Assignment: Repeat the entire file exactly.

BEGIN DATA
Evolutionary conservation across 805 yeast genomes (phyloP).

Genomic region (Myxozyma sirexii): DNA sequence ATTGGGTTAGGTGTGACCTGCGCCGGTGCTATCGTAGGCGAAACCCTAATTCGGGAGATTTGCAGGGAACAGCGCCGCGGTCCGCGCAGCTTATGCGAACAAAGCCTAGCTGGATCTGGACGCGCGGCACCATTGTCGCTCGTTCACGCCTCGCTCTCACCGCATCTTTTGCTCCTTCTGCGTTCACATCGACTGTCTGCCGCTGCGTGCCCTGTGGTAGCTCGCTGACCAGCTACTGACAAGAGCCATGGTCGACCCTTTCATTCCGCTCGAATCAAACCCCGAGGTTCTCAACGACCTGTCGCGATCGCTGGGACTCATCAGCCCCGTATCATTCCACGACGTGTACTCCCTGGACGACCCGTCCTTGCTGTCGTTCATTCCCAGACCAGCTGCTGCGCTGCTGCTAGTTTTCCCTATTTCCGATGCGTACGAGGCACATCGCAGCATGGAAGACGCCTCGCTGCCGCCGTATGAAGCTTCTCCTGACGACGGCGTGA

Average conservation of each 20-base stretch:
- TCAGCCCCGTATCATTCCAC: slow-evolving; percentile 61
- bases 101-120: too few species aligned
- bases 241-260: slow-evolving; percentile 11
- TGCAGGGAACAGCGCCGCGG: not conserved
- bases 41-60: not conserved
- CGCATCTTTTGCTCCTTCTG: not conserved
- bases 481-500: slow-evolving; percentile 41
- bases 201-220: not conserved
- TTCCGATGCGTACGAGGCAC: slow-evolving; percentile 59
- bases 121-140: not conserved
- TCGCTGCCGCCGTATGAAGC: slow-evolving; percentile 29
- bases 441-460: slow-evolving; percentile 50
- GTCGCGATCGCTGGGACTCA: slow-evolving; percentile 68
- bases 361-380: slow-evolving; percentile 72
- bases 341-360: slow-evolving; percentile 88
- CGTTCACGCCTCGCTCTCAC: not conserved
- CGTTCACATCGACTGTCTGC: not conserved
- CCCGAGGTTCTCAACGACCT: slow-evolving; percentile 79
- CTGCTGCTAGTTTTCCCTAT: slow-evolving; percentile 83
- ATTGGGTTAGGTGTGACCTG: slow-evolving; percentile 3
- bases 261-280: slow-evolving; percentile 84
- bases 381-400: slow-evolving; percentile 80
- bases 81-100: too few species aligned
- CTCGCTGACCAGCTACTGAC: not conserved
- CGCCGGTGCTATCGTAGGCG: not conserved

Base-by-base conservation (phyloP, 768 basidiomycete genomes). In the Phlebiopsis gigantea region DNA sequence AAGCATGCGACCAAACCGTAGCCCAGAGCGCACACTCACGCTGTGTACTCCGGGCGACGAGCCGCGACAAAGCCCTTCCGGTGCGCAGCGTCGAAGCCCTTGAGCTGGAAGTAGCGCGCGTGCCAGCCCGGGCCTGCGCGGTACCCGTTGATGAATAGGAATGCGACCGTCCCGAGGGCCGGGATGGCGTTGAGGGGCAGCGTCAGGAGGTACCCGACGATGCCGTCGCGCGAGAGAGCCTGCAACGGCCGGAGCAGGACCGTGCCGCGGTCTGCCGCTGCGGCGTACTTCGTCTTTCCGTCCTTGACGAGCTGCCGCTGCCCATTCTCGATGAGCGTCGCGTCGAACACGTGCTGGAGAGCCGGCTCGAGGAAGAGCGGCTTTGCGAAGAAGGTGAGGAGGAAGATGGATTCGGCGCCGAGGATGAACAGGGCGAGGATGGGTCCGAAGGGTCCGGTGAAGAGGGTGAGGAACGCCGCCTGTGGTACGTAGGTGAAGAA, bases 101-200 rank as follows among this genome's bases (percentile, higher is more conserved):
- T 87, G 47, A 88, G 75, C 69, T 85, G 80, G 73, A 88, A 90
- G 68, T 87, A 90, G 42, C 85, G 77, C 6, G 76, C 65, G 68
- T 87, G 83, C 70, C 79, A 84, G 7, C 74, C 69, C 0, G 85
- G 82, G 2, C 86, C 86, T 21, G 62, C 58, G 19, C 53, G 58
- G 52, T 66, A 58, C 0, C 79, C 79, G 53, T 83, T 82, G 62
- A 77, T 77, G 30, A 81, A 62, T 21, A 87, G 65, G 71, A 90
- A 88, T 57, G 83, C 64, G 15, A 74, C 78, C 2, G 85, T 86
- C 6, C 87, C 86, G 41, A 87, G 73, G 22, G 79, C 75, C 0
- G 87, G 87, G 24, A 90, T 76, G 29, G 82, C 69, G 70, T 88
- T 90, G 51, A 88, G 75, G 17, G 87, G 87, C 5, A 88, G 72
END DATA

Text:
Evolutionary conservation across 805 yeast genomes (phyloP).

Genomic region (Myxozyma sirexii): DNA sequence ATTGGGTTAGGTGTGACCTGCGCCGGTGCTATCGTAGGCGAAACCCTAATTCGGGAGATTTGCAGGGAACAGCGCCGCGGTCCGCGCAGCTTATGCGAACAAAGCCTAGCTGGATCTGGACGCGCGGCACCATTGTCGCTCGTTCACGCCTCGCTCTCACCGCATCTTTTGCTCCTTCTGCGTTCACATCGACTGTCTGCCGCTGCGTGCCCTGTGGTAGCTCGCTGACCAGCTACTGACAAGAGCCATGGTCGACCCTTTCATTCCGCTCGAATCAAACCCCGAGGTTCTCAACGACCTGTCGCGATCGCTGGGACTCATCAGCCCCGTATCATTCCACGACGTGTACTCCCTGGACGACCCGTCCTTGCTGTCGTTCATTCCCAGACCAGCTGCTGCGCTGCTGCTAGTTTTCCCTATTTCCGATGCGTACGAGGCACATCGCAGCATGGAAGACGCCTCGCTGCCGCCGTATGAAGCTTCTCCTGACGACGGCGTGA

Average conservation of each 20-base stretch:
- TCAGCCCCGTATCATTCCAC: slow-evolving; percentile 61
- bases 101-120: too few species aligned
- bases 241-260: slow-evolving; percentile 11
- TGCAGGGAACAGCGCCGCGG: not conserved
- bases 41-60: not conserved
- CGCATCTTTTGCTCCTTCTG: not conserved
- bases 481-500: slow-evolving; percentile 41
- bases 201-220: not conserved
- TTCCGATGCGTACGAGGCAC: slow-evolving; percentile 59
- bases 121-140: not conserved
- TCGCTGCCGCCGTATGAAGC: slow-evolving; percentile 29
- bases 441-460: slow-evolving; percentile 50
- GTCGCGATCGCTGGGACTCA: slow-evolving; percentile 68
- bases 361-380: slow-evolving; percentile 72
- bases 341-360: slow-evolving; percentile 88
- CGTTCACGCCTCGCTCTCAC: not conserved
- CGTTCACATCGACTGTCTGC: not conserved
- CCCGAGGTTCTCAACGACCT: slow-evolving; percentile 79
- CTGCTGCTAGTTTTCCCTAT: slow-evolving; percentile 83
- ATTGGGTTAGGTGTGACCTG: slow-evolving; percentile 3
- bases 261-280: slow-evolving; percentile 84
- bases 381-400: slow-evolving; percentile 80
- bases 81-100: too few species aligned
- CTCGCTGACCAGCTACTGAC: not conserved
- CGCCGGTGCTATCGTAGGCG: not conserved

Base-by-base conservation (phyloP, 768 basidiomycete genomes). In the Phlebiopsis gigantea region DNA sequence AAGCATGCGACCAAACCGTAGCCCAGAGCGCACACTCACGCTGTGTACTCCGGGCGACGAGCCGCGACAAAGCCCTTCCGGTGCGCAGCGTCGAAGCCCTTGAGCTGGAAGTAGCGCGCGTGCCAGCCCGGGCCTGCGCGGTACCCGTTGATGAATAGGAATGCGACCGTCCCGAGGGCCGGGATGGCGTTGAGGGGCAGCGTCAGGAGGTACCCGACGATGCCGTCGCGCGAGAGAGCCTGCAACGGCCGGAGCAGGACCGTGCCGCGGTCTGCCGCTGCGGCGTACTTCGTCTTTCCGTCCTTGACGAGCTGCCGCTGCCCATTCTCGATGAGCGTCGCGTCGAACACGTGCTGGAGAGCCGGCTCGAGGAAGAGCGGCTTTGCGAAGAAGGTGAGGAGGAAGATGGATTCGGCGCCGAGGATGAACAGGGCGAGGATGGGTCCGAAGGGTCCGGTGAAGAGGGTGAGGAACGCCGCCTGTGGTACGTAGGTGAAGAA, bases 101-200 rank as follows among this genome's bases (percentile, higher is more conserved):
- T 87, G 47, A 88, G 75, C 69, T 85, G 80, G 73, A 88, A 90
- G 68, T 87, A 90, G 42, C 85, G 77, C 6, G 76, C 65, G 68
- T 87, G 83, C 70, C 79, A 84, G 7, C 74, C 69, C 0, G 85
- G 82, G 2, C 86, C 86, T 21, G 62, C 58, G 19, C 53, G 58
- G 52, T 66, A 58, C 0, C 79, C 79, G 53, T 83, T 82, G 62
- A 77, T 77, G 30, A 81, A 62, T 21, A 87, G 65, G 71, A 90
- A 88, T 57, G 83, C 64, G 15, A 74, C 78, C 2, G 85, T 86
- C 6, C 87, C 86, G 41, A 87, G 73, G 22, G 79, C 75, C 0
- G 87, G 87, G 24, A 90, T 76, G 29, G 82, C 69, G 70, T 88
- T 90, G 51, A 88, G 75, G 17, G 87, G 87, C 5, A 88, G 72